The approval date and the modification date shall be distinctively shown in the insert sheet.

Chemical drugs and therapeutic biologics

The drug insert sheet of chemical drugs and therapeutic biologics shall follow the format:

  • The date of approval and revision by NMPA (placed on upper left corner of insert)
  • Symbol for narcotics, radiopharmaceuticals, toxic drugs and psychotropic drugs and drugs for external use (placed on upper right corner of insert)
  • Title of insert sheet: “xxxxx drug” with a note: “Please carefully read this leaflet and use under advice of doctors”.
  • Warnings
  • Drug name (generic name, trade name, English name)
  • Active pharmaceutical ingredient (chemical structure and chemical name, molecular structure, and weight)
  • Appearance
  • Indications
  • Packaging specification
  • Administration route and dose
  • Adverse reactions
  • Contraindications
  • Precautions
  • Pregnancy and lactation
  • Paediatric use
  • Elderly use
  • Drug interactions
  • Over dosage
  • Clinical trial data
  • Pharmacology and toxicology
  • Pharmacokinetics
  • Storage
  • Package
  • Expiry date/shelf-life
  • No. of Quality specifications
  • Approval no.
  • Manufacturer (name, tel., fax, postal code, website)

NMPA particularly requires that the proportion of generic and trade name of drug on labelling should at least be 1:2.

Over The Counter (OTC) chemical drugs

The drug insert sheet of OTC chemical drugs shall follow the format:

  • Symbol for OTC
  • Title of insert sheet: “xxxxx drug” with a note: “Please carefully read this leaflet and use under advice of pharmacists”.
  • Warnings
  • Drug name (generic name, trade name, English name)
  • Active pharmaceutical ingredient (chemical structure and chemical name, molecular structure, and weight)
  • Appearance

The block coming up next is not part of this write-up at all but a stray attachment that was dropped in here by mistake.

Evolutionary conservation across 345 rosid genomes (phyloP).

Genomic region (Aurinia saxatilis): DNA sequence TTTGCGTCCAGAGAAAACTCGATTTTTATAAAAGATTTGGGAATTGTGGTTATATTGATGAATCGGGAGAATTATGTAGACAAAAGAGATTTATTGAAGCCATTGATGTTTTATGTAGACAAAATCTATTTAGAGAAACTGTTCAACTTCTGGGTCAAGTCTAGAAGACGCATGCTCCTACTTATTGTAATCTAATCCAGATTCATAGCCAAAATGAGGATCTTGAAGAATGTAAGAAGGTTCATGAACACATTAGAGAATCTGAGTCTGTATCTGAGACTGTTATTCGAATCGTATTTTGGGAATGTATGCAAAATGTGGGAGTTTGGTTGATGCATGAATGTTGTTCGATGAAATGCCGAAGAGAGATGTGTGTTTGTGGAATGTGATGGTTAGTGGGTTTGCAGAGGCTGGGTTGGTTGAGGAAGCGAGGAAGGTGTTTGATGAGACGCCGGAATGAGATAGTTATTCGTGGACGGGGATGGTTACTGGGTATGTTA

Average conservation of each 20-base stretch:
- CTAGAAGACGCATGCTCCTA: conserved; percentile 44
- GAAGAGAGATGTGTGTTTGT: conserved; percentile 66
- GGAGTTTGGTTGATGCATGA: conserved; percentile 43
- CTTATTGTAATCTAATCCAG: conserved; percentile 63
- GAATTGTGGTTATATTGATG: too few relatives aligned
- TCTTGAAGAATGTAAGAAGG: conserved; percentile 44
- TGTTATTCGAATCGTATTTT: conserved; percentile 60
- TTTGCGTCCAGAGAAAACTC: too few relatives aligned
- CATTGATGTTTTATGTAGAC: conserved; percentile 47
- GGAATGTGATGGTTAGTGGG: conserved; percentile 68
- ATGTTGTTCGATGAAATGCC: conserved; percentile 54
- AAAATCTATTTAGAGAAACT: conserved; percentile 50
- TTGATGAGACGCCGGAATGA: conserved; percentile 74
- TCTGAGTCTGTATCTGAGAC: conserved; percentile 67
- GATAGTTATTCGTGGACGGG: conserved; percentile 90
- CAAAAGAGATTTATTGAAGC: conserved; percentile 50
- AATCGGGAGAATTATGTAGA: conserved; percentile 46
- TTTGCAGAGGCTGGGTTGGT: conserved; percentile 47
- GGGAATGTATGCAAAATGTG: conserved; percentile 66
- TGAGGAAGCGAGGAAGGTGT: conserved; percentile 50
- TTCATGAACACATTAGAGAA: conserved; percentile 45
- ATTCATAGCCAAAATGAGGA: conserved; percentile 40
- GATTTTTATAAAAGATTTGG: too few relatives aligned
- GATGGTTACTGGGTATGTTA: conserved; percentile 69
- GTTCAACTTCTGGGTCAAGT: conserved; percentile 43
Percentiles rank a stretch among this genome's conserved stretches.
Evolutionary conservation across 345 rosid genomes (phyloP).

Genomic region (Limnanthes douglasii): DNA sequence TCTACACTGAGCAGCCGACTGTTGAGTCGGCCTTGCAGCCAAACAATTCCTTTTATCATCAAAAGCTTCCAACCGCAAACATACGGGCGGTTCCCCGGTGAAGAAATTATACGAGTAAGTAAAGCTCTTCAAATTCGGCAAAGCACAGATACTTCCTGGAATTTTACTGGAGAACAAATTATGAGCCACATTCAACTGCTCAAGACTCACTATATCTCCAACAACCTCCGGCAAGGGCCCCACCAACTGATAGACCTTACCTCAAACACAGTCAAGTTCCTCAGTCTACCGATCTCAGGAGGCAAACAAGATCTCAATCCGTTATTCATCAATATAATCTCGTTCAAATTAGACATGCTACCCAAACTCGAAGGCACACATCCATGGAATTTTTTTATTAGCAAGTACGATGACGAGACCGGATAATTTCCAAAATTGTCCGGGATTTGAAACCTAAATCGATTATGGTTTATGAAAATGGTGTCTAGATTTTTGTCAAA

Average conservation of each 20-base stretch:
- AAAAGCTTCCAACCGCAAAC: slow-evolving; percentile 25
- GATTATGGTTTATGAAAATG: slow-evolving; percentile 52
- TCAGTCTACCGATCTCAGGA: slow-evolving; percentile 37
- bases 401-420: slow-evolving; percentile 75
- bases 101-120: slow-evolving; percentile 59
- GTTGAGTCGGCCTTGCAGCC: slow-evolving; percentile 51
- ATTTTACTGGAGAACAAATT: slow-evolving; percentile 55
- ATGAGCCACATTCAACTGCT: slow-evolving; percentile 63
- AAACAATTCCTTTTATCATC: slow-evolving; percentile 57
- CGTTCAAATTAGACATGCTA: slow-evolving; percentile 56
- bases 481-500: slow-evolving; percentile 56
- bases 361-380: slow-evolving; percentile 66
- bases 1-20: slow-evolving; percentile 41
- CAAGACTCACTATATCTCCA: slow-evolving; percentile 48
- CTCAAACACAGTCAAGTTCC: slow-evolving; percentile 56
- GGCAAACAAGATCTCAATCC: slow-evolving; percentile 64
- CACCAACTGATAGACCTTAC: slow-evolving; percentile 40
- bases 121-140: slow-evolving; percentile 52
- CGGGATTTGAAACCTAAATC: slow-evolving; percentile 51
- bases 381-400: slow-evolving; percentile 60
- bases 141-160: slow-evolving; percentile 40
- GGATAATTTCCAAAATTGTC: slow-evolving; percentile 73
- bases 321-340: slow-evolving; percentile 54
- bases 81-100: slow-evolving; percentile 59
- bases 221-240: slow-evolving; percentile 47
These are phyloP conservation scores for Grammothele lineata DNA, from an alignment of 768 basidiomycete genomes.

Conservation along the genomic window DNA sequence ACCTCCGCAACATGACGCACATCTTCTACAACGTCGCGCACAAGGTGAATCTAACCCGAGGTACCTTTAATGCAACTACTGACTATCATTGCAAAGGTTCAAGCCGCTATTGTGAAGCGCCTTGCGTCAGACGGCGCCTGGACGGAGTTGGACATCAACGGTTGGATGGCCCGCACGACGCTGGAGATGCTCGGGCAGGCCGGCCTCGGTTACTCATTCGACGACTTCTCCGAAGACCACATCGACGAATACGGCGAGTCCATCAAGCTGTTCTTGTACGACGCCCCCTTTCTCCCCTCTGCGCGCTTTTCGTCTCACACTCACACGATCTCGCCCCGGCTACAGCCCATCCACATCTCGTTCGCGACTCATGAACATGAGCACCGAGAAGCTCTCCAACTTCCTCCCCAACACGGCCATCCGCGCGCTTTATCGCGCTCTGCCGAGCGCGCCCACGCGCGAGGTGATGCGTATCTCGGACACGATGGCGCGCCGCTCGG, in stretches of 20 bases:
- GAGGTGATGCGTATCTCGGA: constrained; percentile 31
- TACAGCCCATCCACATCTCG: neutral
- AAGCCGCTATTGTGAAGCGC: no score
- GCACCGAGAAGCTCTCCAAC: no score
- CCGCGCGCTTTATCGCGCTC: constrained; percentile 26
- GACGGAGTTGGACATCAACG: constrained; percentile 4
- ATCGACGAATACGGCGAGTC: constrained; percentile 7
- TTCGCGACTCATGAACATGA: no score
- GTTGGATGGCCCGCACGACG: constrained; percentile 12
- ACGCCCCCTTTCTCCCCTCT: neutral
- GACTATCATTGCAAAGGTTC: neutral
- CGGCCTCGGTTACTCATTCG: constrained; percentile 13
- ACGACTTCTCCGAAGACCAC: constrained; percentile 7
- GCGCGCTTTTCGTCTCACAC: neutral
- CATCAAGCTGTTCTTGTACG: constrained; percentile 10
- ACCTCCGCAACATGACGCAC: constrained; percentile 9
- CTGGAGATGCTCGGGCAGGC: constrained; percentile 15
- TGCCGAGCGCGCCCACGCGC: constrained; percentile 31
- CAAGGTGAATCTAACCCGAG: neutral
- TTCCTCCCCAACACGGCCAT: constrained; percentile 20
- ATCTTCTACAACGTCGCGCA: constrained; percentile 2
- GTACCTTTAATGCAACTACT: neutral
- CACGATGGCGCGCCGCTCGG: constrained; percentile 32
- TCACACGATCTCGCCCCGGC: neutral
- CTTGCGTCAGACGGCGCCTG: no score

• Indications
  • Packaging specification
  • Administration route and dose
  • Adverse reactions
  • Contraindications
  • Precautions
  • Drug interactions
  • Storage
  • Package
  • Expiry date/shelf-life
  • No. of Quality specifications
  • Approval no.
  • Date of modification versions
  • Manufacturer (name, tel., fax, postal code, website)

Biologics for prevention

The drug insert sheet of biologics for prevention shall follow the format:

  • The date of approval and revision by CFDA (placed on upper left corner of insert)
  • Title: “xxxx drug insert sheet”
  • Warning
  • Drug name
  • Active ingredient and appearance
  • Vaccinated population
  • Functions
  • Strength
  • Vaccination procedure and posology
  • Adverse reactions
  • Contraindications
  • Precaution
  • Storage
  • Package
  • Shelf-life
  • No. of Quality Standards
  • Approval no.
  • Manufacturer

Radiopharmaceuticals

The drug insert sheet of radiopharmaceuticals shall follow the format:

  • The date of approval and revision by NMPA (placed on upper left corner of insert)
  • Symbol for radiopharmaceuticals (placed on upper right corner of insert)
  • Title: “xxxx drug insert sheet”
  • Drug name
  • Active pharmaceutical ingredient
  • Appearance
  • Half time for radioactive nuclear element, (T1/2)
  • Radioactivity and marking time MBq (mCi)
  • Indications
  • Administration route and dose
  • Absorbed dosage.
  • Adverse reactions
  • Contraindications
  • Precautions
  • Pregnancy and lactation
  • Paediatric use
  • Clinical trial data
  • Pharmacology and toxicology
  • Pharmacokinetics
  • Storage
  • Package
  • Expiry date/shelf-life
  • Quality Standards
  • Approval no.
  • Manufacturer (name, tel., fax, postal code, website)

Labels

Drug labels refer to the information printed or pasted on drug packaging, including inner labels and outer labels. Inner labels refer to those that appear on immediate packaging; outer labels are those on the other packaging outside of inner labels.

The inner label shall bear such drug information as the adopted name in China, indications or functions, strength, dose and usage, production date, batch number, expiry date and manufacturer. If there is not enough space in the package to include all the information mentioned above, the adopted name in China, strength, batch number and expiry date shall be indicated at least.